What is soft and colorful and can squish through your fingers? The answer is play dough. The invention of play dough dates back to the 1930s. Originally it was invented to be wallpaper cleaner. However, after a classroom of children began using it as a modeling compound, it was reformulated and introduced to the Cincinnati schools in the mid-1950s as play dough. Today play dough can be found in almost every preschool and kindergarten classroom. Bringing play dough into a learning center offers a variety of educational opportunities. It is a great, inexpensive educational tool that can be used to foster creativity, literacy, and math skills.
And most importantly of all, kids love play dough. There is something magical about rolling, patting, and squishing the brightly colored dough with your fingers. Play dough isn’t just for playing with, however . . .
Before your students can begin to smash and roll this large ball of fun, you will need a fabulous recipe for play dough. If you are fortunate enough to have the ability to cook in your classroom, making the play dough with your class can be a lesson in and of itself. Below you'll find a recipe I have used for almost 20 years. As long as it is stored in an airtight container, it can last the entire school year.
1. Mix the flour, salt, and cream of tartar in a large pot.
2. Mix water, a few drops of food coloring, and oil together in a bowl, then add to the dry ingredients.
3. Cook the mixture for 3–5 minutes on low/medium heat while stirring constantly. Make sure you scrape the sides and bottom of the pot as you stir. Add more food coloring if needed.
4. The dough will start to pull away from the sides of the pot and form a ball.
5. Take it out of the pot when it begins to have a VERY faint brown skin. Place it on a counter or cutting board.
6. Knead the dough until it becomes soft and smooth.
7. When the dough is cool, store it in an airtight bag or container. I like to use frosting containers with color-coded labels.
When I introduce play dough to my class, I make sure they know my three simple Play Dough Rules:
Rule #1. Keep play dough on the mats. We discuss why it needs to stay on the play dough mats. When play dough is on the floor, it gets dirty and it can be tracked throughout the room. To make play dough mats, I laminate 12Ã¢ÂÂ x 18Ã¢ÂÂ sheets of colored construction paper, but you can use plastic place mats, too. I explain to the students that the mats help to keep our tables clean.
Rule #2. Don’t mix the colors. We discuss why mixing colors isn’t a good idea. At the beginning of the year, I usually just offer one color choice. As the year progresses, I add additional colors.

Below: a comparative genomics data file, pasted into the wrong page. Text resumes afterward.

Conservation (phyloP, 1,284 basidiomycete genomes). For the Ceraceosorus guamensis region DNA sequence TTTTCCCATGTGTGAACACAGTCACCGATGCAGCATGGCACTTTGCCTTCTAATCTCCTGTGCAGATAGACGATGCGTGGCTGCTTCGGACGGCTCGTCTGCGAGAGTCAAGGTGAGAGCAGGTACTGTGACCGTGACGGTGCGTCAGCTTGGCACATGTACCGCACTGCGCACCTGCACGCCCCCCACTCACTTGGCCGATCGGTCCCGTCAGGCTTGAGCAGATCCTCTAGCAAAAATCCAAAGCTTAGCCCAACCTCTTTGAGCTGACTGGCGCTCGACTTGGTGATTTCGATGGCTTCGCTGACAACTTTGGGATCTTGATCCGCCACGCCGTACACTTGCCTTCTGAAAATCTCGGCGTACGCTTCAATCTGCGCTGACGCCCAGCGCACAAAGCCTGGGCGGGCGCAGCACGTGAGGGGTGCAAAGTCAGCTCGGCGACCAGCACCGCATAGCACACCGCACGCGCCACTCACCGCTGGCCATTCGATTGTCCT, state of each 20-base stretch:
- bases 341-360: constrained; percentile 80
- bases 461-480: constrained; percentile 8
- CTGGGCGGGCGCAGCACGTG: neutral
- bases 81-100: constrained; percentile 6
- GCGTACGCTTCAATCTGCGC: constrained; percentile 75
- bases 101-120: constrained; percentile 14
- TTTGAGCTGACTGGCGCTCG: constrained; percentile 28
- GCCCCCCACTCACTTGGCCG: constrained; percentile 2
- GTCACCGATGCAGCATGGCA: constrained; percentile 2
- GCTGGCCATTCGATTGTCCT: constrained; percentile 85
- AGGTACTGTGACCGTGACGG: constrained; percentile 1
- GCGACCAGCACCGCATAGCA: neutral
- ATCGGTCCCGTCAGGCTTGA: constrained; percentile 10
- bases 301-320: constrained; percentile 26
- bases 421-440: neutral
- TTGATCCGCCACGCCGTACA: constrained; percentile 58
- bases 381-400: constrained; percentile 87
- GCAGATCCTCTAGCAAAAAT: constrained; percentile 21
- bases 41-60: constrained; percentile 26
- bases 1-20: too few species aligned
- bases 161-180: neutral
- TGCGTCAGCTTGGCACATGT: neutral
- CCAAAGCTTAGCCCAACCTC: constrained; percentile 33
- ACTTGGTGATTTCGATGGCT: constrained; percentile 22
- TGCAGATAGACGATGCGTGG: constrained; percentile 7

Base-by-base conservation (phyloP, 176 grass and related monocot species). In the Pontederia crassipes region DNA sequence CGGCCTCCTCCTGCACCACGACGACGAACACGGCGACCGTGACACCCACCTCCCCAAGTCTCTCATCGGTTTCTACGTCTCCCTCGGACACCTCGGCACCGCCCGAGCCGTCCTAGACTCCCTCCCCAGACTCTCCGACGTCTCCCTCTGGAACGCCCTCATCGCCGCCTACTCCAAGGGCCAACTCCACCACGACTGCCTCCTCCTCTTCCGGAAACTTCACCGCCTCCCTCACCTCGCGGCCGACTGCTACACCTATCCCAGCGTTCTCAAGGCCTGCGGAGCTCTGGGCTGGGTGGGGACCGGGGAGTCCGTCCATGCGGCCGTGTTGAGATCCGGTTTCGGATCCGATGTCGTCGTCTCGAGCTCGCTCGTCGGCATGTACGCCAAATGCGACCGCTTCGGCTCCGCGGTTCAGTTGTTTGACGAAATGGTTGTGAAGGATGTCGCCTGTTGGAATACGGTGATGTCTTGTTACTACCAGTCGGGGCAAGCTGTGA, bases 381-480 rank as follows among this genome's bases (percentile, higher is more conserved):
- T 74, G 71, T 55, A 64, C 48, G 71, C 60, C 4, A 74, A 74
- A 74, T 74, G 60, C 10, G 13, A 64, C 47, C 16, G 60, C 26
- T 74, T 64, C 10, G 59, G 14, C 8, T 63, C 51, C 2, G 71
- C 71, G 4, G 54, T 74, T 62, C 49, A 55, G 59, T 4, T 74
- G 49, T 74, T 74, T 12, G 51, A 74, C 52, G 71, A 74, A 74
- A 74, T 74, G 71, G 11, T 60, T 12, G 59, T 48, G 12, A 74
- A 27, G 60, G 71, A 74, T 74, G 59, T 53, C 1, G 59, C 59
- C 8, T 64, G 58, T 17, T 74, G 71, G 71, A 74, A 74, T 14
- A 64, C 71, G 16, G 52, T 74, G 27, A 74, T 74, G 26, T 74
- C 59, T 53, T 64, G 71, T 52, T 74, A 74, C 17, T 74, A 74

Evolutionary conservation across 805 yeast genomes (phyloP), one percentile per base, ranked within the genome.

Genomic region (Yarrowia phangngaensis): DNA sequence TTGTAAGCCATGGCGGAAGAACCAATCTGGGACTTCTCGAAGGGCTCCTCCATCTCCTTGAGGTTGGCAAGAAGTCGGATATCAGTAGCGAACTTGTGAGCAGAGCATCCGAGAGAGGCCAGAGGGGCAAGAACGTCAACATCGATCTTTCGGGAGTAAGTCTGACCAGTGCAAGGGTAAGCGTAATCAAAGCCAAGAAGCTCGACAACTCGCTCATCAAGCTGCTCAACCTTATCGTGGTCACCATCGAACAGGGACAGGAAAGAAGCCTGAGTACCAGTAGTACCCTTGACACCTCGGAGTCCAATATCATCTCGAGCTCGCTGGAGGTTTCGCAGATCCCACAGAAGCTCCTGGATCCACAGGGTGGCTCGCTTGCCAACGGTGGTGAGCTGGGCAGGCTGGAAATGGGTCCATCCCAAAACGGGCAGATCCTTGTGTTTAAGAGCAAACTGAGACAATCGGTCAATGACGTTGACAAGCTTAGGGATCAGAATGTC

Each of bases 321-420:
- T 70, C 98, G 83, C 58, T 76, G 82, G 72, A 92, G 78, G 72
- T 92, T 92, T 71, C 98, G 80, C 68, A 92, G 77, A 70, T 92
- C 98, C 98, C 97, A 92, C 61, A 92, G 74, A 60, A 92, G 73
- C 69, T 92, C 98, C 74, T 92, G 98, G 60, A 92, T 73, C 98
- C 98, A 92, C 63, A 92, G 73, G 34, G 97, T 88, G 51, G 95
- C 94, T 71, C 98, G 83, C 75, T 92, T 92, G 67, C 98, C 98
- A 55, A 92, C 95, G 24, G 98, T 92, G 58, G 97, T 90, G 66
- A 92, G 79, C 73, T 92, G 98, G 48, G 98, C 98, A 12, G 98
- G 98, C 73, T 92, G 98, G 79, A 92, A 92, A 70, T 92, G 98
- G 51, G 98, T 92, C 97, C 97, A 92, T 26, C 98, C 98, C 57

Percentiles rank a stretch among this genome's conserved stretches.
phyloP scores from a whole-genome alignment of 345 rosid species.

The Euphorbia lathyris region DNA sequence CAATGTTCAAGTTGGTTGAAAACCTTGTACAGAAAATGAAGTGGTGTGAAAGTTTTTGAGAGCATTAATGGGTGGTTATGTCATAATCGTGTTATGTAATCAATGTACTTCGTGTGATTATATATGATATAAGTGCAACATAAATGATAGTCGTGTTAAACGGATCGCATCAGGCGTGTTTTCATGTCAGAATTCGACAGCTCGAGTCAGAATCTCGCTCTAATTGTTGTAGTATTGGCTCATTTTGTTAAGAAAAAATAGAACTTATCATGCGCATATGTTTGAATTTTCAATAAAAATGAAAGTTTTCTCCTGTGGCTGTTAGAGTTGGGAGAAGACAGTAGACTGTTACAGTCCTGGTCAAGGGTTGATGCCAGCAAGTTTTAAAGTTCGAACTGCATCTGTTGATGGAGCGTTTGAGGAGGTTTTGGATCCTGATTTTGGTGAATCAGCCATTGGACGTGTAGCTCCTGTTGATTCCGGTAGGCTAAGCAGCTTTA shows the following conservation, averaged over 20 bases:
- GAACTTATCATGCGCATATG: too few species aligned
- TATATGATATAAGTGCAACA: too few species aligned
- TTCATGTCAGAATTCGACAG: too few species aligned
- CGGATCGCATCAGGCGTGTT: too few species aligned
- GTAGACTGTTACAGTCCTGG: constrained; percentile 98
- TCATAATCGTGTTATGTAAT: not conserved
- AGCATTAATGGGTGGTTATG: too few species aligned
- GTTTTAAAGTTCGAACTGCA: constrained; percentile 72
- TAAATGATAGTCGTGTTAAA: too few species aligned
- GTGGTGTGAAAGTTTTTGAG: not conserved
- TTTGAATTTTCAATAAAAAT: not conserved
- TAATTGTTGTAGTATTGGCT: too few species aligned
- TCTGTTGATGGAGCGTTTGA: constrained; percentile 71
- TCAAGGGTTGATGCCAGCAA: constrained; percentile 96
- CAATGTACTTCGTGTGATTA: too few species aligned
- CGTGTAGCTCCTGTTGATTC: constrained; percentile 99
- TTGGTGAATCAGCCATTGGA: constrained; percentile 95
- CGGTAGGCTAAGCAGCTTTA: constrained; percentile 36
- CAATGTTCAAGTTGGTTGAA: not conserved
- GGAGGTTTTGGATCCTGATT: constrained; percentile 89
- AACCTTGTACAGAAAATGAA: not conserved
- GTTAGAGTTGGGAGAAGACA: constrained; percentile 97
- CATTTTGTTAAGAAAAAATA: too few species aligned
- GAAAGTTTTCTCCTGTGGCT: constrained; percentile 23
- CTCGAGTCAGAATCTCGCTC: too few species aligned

Rule #3. Only use play dough tools. I have a variety of tools that are only to be used for play dough. We discuss that classroom pencils, crayons, and scissors are not play dough tools.
The very first time I introduce play dough to my class, I let them just play with it on the mats. The first time they use play dough, there are no tools to be used. I want them to just use their imagination and play with it.
The next time we use play dough, I add basic tools like rollers. Again, they are just experimenting and playing with it. I feel it is important for my students to have the opportunity to play with it before we begin to use it as a learning tool. For many of my students, this may be their first experience with play dough. I will often sit back and observe how they are using the dough, look at what they are creating, and listen to the conversations they are having. All of these observations can help me learn about and have a better understanding of my students.
After a few times of just playing with the play dough, I demonstrate three ways to roll the dough. I show the students how to roll the play dough between the palms of their hands into long, snakelike pieces. Next, I show them how to roll it out on the table using their hands. Finally, I show them how to roll the dough into small balls using the palms of their hands. All of these rolling activities are good for improving small motor and bilateral coordination skills.
After they’ve learned to roll their balls of dough into snakes, I introduce the instructional learning mats. We practice shaping the snakes into the shapes that are printed on our mats. These mats are basically large alphabet letters, numbers, or shapes that I have printed on my computer using a very large font size. The ones in the picture below were created using a font size of 500. I printed the letters and numbers onto colored cardstock then laminated them for durability. You can also use sheet protectors if you don’t have access to a laminator.
These learning mats can easily be made using your computer and printer:
As time goes on, introduce other play dough tools, such as:
All of these tools can be easily integrated into a learning center to build literacy and math skills. For example, the alphabet cutters and stampers can be used to spell out sight words, and the number cutters and stampers can be used to create math problems.
Simply put, play dough is fun; it strengthens hands and fingers; and it builds imagination, communication skills, and cooperative play. I’d love to know what is in your play dough center and what activities your students participate in.